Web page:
I was drawn to it because it was a problem that was worth looking at. At the time I started work on it, there hadn’t been a serious outbreak in the UK for a number of years. In fact, when we got the structure it was not that easy to make the case for developing – or trying to work to develop –vaccines from that point.

This was made a little more difficult because Brown was then working for a company which decided to move out of animal vaccines, and so he had to change fields; it was very difficult to try and build on the structure as we hoped we would.

It was only after the very serious outbreak of the disease that we were then able to make some new collaborations and really start again on trying to do something useful with the structure.

Is there perhaps something of a disconnect between the speed of drug development and real-world progress after you have made the necessary discoveries?

The scientific experiments get much faster, and you can obtain scientific insights very quickly. This can then make it very tempting to cherry-pick, to do one experiment and then move on to something else. As such, the lesson here is that even if you get a structure of a virus or very positive experimental results, to actually build on that and to convert it into something useful will take years. Indeed, there are often 20 years between doing a piece of work to seeing it converted into an application, and that was certainly the case with Foot and Mouth.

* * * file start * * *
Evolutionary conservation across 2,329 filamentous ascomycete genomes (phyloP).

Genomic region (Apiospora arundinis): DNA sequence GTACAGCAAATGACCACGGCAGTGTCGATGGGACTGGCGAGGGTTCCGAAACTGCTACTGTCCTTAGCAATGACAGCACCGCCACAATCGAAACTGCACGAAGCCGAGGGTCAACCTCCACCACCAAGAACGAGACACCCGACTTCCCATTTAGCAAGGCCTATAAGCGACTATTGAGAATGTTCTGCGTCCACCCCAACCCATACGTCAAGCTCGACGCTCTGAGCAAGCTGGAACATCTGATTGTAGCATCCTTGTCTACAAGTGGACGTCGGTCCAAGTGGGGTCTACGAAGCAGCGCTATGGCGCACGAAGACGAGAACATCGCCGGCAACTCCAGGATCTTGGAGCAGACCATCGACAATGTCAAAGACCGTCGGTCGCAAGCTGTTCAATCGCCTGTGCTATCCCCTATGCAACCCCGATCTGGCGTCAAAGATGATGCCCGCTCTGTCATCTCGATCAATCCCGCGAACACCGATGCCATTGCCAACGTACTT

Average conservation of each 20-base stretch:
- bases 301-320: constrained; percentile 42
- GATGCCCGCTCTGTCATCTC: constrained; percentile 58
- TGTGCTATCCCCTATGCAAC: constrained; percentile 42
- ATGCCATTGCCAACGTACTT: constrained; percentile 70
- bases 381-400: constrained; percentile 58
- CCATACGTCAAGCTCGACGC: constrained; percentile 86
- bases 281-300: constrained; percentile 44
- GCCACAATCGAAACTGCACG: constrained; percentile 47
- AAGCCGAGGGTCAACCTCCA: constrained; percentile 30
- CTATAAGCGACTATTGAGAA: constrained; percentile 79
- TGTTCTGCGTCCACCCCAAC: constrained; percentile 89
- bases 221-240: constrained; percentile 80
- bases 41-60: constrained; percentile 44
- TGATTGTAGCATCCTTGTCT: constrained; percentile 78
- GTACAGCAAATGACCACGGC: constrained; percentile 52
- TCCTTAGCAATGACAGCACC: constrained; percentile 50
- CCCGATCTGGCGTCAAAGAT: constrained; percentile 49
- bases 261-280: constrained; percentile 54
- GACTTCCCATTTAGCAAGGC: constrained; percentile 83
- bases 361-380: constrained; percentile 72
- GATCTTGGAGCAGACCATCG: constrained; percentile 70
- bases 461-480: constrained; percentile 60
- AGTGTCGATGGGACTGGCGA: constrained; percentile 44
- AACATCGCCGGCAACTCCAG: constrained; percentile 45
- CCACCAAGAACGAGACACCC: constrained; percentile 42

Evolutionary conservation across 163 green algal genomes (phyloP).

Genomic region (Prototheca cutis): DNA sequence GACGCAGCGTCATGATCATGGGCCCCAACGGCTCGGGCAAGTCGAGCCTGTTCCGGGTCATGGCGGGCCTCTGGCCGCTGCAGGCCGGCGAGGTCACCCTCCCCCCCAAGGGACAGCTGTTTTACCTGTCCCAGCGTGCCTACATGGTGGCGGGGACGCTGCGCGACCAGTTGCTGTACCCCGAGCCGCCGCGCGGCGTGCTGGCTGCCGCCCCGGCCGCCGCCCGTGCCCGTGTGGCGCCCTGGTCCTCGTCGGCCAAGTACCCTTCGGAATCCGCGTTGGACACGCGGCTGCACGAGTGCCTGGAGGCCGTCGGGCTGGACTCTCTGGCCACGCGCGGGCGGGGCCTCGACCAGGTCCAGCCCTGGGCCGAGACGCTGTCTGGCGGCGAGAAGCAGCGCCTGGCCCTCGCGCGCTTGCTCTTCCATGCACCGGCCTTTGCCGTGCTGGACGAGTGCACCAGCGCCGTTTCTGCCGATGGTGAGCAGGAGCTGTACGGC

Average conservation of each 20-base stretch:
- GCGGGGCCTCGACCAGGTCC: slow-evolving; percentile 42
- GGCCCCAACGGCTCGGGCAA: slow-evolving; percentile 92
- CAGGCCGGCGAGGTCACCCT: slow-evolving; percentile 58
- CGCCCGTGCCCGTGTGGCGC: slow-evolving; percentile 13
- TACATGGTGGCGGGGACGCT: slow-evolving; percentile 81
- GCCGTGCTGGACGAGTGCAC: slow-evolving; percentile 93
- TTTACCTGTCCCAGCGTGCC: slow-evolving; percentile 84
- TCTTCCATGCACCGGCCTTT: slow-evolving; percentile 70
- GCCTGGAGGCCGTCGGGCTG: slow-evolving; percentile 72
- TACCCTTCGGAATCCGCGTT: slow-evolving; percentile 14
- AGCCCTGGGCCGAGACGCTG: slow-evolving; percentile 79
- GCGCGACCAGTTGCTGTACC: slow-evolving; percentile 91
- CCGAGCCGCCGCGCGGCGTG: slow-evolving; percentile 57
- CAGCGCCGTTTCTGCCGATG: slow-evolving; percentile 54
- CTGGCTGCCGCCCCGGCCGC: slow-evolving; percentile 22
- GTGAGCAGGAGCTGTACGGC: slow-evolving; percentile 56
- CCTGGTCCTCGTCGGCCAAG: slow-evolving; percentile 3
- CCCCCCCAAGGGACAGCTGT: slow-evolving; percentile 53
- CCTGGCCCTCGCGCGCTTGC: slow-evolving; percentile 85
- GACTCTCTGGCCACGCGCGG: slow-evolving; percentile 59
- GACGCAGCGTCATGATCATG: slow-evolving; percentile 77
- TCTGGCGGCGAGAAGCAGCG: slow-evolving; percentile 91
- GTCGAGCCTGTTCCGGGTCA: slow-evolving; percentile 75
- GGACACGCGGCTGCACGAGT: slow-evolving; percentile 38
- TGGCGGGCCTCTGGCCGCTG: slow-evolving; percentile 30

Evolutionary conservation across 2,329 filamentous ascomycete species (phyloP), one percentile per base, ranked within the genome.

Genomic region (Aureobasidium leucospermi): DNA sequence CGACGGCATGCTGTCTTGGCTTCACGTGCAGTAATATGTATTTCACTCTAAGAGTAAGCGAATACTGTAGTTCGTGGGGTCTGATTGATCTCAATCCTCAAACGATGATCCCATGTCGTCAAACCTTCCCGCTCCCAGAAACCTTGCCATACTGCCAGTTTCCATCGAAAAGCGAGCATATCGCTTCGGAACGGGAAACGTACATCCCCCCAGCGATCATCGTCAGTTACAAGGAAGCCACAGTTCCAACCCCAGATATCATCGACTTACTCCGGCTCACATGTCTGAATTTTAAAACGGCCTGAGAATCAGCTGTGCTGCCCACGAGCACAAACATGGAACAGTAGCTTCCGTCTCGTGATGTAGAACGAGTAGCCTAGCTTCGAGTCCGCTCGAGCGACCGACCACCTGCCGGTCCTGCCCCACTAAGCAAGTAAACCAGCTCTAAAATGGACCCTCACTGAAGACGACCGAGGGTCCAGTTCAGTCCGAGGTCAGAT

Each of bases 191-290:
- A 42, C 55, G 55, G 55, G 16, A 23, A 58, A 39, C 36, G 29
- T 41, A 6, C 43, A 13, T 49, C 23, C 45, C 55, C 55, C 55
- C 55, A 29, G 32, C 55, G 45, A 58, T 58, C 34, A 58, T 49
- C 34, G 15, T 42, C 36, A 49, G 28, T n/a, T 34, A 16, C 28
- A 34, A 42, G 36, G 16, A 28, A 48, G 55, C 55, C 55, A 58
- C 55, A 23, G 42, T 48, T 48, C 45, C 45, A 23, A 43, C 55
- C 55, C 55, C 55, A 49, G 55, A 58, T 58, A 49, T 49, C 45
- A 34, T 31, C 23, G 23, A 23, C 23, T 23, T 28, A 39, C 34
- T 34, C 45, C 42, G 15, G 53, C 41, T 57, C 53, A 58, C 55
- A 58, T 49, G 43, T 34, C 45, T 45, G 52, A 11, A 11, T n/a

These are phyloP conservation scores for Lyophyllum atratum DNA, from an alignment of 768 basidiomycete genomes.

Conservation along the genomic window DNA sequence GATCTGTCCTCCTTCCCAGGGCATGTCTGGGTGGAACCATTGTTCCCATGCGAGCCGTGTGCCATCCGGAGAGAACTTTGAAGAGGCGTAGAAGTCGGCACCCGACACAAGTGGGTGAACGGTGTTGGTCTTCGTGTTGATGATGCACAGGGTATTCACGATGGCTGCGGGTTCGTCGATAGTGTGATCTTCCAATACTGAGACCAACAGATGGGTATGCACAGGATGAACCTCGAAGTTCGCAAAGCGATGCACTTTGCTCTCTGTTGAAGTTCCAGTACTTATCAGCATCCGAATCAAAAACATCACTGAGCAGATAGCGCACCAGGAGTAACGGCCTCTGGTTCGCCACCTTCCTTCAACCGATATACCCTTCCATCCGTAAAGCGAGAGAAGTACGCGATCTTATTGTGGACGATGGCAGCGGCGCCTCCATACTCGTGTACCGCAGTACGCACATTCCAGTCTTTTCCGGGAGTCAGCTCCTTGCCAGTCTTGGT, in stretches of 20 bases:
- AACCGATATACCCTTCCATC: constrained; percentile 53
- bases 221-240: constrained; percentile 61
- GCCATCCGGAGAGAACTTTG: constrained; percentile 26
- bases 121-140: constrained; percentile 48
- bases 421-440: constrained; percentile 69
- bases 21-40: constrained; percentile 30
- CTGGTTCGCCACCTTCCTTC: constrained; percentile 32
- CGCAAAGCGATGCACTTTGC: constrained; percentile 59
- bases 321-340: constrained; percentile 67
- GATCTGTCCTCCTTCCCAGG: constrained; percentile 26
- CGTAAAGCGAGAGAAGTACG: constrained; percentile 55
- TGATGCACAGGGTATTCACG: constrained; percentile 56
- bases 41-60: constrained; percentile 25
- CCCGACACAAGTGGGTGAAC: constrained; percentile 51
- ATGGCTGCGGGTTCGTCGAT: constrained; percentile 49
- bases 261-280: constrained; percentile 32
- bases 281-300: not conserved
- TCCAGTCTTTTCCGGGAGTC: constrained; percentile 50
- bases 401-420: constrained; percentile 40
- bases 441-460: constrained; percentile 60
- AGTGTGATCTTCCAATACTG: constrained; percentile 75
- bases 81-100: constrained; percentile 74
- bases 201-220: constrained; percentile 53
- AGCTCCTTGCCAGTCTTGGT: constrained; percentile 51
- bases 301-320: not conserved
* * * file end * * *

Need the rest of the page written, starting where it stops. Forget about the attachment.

You were a champion for scientific funding for Diamond when it was being originally conceived. Why is it important that Diamond focuses funding on technological advances and continues to look at developing the facility going forwards?

My first degree was in biophysics, and a place like Diamond is somewhere where you get the physical sciences, engineering, physics, and so on all coming together with biology. If you look at the history of development of the biological sciences, often it is insights from the physical sciences that have really driven the methodological and technological advances. That is at least as true today as it ever was. And in some ways it is more true because of the technical capabilities that we now have.